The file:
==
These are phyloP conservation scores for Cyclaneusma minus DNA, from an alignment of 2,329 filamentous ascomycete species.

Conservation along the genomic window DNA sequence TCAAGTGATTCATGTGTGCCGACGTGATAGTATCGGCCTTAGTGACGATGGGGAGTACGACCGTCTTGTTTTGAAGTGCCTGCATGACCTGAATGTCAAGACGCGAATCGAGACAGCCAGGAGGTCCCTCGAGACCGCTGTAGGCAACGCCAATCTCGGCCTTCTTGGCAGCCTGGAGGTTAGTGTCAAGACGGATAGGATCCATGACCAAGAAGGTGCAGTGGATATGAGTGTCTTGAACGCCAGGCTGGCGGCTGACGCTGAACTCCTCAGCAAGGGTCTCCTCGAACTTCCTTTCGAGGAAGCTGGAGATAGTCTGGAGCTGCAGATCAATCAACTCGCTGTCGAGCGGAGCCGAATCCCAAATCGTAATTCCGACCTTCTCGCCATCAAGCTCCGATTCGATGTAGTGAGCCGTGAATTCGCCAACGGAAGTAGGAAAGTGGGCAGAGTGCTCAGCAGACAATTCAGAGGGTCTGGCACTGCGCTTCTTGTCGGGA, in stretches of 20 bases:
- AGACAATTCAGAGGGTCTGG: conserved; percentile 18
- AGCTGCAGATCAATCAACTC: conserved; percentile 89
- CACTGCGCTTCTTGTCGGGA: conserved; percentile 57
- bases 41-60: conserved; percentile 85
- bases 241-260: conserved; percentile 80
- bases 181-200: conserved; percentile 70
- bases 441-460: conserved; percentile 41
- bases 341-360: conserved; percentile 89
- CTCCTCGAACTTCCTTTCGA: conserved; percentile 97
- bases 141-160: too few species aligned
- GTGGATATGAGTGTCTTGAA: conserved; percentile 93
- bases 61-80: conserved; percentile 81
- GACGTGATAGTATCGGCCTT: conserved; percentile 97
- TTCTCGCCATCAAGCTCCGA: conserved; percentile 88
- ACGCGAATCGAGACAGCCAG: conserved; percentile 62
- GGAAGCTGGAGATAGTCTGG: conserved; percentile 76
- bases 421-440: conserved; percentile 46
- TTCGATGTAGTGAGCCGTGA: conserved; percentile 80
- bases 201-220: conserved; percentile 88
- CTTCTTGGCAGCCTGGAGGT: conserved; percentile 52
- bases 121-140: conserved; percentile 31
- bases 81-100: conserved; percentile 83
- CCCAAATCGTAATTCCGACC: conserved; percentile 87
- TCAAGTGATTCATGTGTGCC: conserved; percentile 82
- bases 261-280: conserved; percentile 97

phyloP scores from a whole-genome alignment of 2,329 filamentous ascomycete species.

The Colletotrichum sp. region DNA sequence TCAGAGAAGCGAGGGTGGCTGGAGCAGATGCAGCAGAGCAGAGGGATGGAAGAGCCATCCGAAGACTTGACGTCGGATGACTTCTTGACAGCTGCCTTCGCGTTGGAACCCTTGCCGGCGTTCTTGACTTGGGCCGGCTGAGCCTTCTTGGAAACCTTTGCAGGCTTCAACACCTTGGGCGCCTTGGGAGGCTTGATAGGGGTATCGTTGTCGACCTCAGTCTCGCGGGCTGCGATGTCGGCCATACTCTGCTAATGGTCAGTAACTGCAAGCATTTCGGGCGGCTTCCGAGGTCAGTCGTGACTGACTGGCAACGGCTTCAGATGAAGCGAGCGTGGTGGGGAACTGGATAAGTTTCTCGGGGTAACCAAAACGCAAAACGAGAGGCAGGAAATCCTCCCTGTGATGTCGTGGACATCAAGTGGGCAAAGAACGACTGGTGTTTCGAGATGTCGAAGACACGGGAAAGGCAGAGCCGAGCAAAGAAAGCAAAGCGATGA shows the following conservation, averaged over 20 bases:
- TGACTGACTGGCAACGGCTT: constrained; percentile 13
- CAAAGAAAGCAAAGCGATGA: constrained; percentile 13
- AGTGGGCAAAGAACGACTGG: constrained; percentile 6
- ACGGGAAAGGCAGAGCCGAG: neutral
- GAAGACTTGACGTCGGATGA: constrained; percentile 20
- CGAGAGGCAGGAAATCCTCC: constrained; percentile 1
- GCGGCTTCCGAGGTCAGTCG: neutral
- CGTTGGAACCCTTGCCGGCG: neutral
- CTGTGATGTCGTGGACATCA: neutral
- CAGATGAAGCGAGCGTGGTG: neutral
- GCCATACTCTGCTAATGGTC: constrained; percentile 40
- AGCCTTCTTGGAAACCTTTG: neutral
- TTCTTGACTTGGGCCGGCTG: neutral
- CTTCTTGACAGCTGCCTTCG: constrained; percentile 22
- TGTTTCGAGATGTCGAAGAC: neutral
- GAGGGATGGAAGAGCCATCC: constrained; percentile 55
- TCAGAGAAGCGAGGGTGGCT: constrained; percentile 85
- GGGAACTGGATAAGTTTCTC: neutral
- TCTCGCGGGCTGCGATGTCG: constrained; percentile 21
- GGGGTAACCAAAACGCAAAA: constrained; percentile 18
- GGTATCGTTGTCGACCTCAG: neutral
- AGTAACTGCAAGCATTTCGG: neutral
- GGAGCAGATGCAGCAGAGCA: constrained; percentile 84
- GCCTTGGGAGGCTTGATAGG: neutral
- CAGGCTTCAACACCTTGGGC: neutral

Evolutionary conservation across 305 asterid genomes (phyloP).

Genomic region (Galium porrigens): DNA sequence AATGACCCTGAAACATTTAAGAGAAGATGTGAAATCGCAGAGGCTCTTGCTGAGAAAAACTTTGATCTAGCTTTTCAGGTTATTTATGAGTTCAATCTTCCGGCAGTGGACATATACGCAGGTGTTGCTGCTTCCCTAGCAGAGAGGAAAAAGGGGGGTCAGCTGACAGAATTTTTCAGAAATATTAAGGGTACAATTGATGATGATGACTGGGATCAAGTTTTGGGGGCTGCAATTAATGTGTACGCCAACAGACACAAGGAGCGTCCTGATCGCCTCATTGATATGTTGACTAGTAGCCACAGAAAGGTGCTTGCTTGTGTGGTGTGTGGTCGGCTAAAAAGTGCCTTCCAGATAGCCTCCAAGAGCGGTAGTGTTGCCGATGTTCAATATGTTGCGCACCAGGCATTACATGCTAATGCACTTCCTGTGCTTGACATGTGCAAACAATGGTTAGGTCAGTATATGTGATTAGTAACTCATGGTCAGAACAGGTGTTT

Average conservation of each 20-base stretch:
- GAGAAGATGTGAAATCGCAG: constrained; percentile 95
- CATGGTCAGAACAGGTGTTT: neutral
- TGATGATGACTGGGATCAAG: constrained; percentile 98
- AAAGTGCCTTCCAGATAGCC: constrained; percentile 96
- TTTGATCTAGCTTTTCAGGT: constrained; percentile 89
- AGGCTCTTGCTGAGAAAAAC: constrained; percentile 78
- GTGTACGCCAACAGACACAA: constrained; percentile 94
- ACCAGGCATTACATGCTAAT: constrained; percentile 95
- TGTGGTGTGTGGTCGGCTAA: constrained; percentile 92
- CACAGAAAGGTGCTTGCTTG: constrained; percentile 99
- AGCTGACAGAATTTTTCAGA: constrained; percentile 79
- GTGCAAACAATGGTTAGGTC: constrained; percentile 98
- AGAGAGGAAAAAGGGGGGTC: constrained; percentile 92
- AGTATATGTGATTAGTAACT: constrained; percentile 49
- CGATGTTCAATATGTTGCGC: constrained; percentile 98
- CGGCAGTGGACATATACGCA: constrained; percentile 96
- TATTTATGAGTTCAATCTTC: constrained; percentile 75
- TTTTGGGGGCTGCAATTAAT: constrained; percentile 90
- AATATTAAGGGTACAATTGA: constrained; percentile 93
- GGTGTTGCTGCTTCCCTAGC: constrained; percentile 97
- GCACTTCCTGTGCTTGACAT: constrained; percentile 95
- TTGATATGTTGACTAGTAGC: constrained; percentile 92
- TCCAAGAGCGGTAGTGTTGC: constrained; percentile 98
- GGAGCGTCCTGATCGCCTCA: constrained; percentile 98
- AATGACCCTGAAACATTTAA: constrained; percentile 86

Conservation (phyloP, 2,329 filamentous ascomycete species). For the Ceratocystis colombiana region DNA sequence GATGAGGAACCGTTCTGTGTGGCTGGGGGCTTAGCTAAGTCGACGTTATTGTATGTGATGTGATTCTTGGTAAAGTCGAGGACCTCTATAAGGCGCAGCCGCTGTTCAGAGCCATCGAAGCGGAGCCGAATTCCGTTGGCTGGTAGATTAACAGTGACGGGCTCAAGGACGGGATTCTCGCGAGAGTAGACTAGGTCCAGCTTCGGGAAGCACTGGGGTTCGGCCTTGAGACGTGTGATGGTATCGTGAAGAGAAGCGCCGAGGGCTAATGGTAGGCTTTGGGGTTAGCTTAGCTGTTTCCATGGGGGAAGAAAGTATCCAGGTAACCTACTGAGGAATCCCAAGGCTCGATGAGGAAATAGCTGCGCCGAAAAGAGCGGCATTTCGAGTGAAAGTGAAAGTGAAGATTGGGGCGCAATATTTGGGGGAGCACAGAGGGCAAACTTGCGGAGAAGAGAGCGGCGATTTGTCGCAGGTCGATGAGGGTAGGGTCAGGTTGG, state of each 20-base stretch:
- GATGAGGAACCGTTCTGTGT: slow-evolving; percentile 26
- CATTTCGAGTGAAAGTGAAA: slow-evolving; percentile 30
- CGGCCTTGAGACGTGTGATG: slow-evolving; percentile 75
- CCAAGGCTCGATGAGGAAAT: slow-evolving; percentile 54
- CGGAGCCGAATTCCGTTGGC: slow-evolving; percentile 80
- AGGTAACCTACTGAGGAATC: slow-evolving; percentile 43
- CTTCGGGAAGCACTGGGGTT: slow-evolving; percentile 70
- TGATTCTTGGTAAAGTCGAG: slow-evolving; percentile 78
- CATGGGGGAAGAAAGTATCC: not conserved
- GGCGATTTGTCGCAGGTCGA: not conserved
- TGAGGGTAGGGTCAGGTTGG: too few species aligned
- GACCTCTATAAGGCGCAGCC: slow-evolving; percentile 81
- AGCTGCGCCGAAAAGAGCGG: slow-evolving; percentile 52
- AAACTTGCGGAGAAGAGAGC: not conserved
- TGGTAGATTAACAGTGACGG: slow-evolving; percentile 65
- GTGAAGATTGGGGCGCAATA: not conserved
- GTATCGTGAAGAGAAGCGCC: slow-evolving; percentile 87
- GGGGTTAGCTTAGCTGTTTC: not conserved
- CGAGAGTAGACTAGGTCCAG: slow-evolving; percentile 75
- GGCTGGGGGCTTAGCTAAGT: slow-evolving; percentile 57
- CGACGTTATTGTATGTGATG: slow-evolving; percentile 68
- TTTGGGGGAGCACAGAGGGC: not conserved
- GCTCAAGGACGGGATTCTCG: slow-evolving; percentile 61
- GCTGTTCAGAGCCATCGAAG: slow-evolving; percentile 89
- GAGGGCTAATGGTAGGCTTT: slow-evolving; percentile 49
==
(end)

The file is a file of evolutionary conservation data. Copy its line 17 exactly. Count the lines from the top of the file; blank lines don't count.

- ACGCGAATCGAGACAGCCAG: conserved; percentile 62